In addition to the Rodins, the collection of European paintings is the strength of the Palace’s collection. There are a pair of El Grecos (the one of St. Francis contemplating a crucifix is probably the pinnacle of the collection), a striking Judith attributed to Lucas Carnach, a Fra Angelico (The Meeting of St. Francis and St. Dominic), an unusually (in my view!) interesting Rubens (with Christ with an upraised hand while the other collects “tribute”). There are some top-flight Monets (a Venice Grand Canal, Water Lilies, Waves Breaking, and two pre-1875 paintings) and unimpressive early Van Goghs. (The best Matisses in town are in SFMOMA, and everyone has many Picassoes…). I particularly like a 1500 French wood-carving of Saint Boniface, a portrait by Jean Hugo, a painter whose other works are unfamiliar to me (not currently on display) and James Tissot’s contemplative 1865 self portrait. The collection of Impressionists and post-impressionists in the Norton Simon Museum in Pasadena is the best on the West Coast, but the Palace has some fine works, and reaches further back, including the spectacular inlaid wooden roof from a medieval Spanish church (see my photographs).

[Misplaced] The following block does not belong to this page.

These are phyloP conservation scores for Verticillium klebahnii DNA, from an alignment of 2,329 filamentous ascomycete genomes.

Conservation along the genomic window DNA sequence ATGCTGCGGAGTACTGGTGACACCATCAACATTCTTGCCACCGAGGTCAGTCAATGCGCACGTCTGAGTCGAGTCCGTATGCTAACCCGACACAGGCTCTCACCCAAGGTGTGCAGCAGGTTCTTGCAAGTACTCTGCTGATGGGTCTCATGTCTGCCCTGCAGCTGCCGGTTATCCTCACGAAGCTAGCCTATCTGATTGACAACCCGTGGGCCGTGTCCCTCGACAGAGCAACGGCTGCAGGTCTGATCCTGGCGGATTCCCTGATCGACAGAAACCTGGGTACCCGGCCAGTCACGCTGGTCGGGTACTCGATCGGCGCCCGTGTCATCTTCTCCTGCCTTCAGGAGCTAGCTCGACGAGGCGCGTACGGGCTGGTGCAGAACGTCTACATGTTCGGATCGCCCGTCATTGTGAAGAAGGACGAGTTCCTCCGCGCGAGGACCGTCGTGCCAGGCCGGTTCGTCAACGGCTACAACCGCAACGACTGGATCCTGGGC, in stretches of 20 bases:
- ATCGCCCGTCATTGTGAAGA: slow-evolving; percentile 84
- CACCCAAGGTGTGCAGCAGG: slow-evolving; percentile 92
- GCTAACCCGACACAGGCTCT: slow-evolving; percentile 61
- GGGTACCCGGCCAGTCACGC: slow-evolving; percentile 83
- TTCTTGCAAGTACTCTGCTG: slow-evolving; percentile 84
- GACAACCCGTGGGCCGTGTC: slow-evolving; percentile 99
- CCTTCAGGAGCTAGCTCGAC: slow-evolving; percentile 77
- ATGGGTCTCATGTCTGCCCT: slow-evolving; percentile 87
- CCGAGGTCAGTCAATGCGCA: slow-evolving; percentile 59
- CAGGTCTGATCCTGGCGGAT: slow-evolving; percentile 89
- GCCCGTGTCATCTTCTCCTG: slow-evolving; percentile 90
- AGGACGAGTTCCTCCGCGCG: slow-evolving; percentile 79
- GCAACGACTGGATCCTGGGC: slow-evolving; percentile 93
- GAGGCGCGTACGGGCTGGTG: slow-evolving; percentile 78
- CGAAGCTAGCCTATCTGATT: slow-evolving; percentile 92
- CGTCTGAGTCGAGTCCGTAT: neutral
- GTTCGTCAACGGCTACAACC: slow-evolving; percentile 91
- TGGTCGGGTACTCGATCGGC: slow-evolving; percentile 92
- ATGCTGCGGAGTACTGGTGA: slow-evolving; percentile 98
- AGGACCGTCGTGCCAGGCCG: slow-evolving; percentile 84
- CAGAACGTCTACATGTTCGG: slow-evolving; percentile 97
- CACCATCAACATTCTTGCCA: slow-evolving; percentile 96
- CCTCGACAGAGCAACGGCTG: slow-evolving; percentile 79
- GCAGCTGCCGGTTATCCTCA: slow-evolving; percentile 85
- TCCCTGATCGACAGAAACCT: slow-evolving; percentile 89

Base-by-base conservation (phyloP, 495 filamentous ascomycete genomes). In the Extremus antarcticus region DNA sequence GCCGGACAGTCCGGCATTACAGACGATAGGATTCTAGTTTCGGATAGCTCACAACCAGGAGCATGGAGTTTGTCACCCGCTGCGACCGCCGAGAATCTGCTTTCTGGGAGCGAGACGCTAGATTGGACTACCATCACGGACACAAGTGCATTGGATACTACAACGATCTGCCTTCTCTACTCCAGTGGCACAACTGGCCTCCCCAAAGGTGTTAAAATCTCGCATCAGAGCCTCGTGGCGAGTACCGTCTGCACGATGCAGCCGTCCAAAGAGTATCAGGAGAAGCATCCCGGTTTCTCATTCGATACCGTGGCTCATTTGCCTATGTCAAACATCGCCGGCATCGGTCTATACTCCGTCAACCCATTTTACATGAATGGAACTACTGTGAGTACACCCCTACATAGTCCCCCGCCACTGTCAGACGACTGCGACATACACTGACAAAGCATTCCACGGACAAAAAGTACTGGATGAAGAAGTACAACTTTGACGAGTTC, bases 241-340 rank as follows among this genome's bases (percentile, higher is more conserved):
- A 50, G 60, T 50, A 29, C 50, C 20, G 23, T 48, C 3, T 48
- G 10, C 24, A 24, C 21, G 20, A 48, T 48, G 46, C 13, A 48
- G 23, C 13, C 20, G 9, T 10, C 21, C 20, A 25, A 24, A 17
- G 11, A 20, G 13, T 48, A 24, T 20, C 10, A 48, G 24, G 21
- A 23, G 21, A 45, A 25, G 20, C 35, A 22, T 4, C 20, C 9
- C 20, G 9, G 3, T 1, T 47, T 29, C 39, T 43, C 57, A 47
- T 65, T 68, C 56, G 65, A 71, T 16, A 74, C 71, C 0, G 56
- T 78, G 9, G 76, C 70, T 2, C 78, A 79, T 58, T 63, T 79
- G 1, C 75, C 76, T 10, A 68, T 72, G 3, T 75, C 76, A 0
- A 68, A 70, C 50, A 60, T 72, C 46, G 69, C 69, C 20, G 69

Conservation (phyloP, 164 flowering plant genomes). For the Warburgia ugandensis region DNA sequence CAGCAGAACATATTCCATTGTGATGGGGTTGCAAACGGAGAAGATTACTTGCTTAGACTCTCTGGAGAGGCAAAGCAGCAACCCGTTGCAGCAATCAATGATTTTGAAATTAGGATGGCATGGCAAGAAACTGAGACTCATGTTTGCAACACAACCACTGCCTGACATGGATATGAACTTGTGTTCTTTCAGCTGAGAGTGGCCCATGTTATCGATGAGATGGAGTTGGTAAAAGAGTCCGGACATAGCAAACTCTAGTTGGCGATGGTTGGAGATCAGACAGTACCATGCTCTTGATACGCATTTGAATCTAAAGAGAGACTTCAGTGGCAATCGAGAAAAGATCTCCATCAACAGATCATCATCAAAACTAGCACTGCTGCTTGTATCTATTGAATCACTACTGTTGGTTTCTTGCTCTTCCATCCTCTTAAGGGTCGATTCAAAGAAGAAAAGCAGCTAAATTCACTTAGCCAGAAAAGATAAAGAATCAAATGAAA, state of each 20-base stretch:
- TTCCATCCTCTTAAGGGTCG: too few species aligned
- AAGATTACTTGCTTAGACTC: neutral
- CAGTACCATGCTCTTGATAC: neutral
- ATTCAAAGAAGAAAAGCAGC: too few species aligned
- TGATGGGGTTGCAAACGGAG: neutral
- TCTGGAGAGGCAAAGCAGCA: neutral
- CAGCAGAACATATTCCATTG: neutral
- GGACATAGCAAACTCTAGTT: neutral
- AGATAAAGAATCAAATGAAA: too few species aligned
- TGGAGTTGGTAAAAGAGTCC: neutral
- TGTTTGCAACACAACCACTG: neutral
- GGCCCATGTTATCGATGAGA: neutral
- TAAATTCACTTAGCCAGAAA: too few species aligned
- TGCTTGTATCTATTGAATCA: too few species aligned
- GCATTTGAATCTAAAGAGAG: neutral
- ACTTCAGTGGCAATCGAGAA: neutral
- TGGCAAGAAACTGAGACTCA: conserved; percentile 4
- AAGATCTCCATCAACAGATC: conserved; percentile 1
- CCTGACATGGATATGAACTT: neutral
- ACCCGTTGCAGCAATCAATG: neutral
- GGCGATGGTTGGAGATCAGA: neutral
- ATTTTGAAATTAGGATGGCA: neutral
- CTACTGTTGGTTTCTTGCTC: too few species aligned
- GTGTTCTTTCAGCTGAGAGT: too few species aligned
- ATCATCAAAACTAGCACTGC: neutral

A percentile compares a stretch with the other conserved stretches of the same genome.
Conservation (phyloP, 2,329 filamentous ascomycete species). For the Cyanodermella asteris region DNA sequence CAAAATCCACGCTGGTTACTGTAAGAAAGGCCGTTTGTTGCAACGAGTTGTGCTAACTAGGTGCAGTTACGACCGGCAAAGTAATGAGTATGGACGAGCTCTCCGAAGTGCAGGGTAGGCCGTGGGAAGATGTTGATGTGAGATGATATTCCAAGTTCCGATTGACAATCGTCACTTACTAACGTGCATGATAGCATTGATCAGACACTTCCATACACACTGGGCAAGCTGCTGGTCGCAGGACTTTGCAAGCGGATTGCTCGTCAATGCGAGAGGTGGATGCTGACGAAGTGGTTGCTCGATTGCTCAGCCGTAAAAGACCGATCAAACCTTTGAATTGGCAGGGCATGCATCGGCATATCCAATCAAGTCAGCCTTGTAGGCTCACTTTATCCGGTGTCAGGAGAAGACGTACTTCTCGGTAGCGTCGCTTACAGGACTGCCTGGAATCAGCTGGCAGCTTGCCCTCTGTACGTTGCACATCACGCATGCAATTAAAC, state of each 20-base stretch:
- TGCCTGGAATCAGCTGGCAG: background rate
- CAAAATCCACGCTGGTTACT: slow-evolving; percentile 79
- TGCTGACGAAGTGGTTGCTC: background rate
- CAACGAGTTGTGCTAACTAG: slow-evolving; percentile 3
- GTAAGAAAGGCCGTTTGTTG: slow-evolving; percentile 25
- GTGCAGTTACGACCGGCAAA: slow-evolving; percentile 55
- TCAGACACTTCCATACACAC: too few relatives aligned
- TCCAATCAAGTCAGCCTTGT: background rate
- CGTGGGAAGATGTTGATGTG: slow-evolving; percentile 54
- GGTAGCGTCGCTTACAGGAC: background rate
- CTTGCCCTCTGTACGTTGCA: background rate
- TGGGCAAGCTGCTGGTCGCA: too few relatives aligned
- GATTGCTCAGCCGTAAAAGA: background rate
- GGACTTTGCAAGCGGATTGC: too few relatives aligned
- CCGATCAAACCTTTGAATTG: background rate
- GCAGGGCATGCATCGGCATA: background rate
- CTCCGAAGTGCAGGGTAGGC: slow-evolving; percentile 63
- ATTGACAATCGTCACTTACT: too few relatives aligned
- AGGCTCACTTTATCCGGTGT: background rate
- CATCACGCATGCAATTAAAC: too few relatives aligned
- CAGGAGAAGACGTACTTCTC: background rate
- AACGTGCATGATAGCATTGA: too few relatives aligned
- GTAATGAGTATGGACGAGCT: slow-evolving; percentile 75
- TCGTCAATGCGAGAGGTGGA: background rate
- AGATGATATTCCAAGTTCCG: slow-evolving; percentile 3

Information on current special exhibitions is at http://www.legionofhonor.org/legion/exhibitions/index.asp.
Right now there is a roomful of Henry Moore works (including a tapestry) promised the museum.. Memorable exhibits in recent years have included a Francis Bacon retrospective, Monet in Normandy, Degas sculptures, a multimedia Art Deco show, and the Courtly Art of the Ancient Maya.